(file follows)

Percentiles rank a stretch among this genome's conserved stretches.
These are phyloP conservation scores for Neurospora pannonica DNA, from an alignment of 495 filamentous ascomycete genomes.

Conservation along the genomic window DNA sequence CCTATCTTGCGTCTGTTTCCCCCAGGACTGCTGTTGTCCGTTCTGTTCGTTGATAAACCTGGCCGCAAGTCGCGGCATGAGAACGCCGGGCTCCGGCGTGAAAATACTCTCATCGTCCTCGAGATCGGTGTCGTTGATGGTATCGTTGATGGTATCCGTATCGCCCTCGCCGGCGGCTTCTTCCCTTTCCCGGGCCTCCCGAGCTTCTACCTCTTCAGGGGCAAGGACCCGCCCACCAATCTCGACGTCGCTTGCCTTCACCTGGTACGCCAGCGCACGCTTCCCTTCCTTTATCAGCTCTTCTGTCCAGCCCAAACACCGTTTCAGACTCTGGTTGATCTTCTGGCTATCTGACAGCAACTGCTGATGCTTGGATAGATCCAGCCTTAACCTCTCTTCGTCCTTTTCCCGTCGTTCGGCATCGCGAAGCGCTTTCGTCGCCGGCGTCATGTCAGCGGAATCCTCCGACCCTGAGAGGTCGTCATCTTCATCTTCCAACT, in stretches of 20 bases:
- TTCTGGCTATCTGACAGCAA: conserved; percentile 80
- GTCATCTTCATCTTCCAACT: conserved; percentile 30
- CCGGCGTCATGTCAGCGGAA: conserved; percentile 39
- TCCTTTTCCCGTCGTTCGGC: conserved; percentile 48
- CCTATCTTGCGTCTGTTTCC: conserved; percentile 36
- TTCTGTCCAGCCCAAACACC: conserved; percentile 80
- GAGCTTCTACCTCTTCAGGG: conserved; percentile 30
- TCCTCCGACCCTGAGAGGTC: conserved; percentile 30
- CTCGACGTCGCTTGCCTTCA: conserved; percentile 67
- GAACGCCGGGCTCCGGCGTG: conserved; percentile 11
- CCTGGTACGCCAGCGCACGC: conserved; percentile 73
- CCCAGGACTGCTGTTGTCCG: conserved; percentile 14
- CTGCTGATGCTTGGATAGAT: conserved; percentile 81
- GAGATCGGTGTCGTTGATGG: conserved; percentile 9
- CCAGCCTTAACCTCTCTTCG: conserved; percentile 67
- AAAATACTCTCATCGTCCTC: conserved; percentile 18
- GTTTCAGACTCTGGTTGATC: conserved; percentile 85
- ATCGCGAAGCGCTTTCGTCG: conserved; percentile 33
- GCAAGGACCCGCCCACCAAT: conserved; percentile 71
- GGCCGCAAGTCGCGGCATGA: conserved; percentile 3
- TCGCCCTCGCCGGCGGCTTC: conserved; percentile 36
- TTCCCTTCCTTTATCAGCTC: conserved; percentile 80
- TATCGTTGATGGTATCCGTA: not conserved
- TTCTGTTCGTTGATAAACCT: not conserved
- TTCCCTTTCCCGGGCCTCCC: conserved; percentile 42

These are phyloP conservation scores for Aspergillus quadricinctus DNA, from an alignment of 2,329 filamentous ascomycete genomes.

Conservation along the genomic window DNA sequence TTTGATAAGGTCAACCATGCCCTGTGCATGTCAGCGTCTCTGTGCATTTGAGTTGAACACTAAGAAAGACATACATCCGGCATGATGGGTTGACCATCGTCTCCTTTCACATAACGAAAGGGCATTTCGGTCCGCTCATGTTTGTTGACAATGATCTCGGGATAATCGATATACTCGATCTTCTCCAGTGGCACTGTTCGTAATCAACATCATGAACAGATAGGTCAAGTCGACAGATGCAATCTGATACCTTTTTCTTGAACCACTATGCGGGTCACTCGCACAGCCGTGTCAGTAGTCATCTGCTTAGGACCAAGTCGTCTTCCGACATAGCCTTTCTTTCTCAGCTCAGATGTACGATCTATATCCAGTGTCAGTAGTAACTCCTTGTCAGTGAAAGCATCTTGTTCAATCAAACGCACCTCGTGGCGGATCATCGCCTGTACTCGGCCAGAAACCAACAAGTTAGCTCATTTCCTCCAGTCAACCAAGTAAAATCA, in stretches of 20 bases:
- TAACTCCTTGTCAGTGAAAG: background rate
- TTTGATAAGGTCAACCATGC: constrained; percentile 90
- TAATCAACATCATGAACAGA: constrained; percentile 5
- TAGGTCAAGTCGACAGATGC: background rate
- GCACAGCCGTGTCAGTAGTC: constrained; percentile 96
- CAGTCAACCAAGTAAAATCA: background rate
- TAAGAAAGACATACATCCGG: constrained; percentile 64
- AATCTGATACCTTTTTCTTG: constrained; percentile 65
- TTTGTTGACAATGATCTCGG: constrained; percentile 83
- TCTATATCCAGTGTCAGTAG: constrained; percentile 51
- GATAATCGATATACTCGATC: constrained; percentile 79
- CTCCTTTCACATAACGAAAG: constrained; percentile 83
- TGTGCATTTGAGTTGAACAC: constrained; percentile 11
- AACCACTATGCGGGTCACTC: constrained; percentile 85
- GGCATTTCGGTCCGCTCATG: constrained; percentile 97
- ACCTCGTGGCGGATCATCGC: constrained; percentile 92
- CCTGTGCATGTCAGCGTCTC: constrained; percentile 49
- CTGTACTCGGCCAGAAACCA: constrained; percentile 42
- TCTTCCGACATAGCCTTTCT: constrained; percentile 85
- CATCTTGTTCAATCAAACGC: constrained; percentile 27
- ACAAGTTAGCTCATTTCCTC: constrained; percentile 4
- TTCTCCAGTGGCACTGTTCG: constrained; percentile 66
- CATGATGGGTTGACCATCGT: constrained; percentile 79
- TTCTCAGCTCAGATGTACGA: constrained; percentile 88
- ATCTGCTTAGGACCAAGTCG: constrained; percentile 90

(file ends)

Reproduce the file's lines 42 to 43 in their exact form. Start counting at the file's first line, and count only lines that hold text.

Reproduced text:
- CTCCTTTCACATAACGAAAG: constrained; percentile 83
- TGTGCATTTGAGTTGAACAC: constrained; percentile 11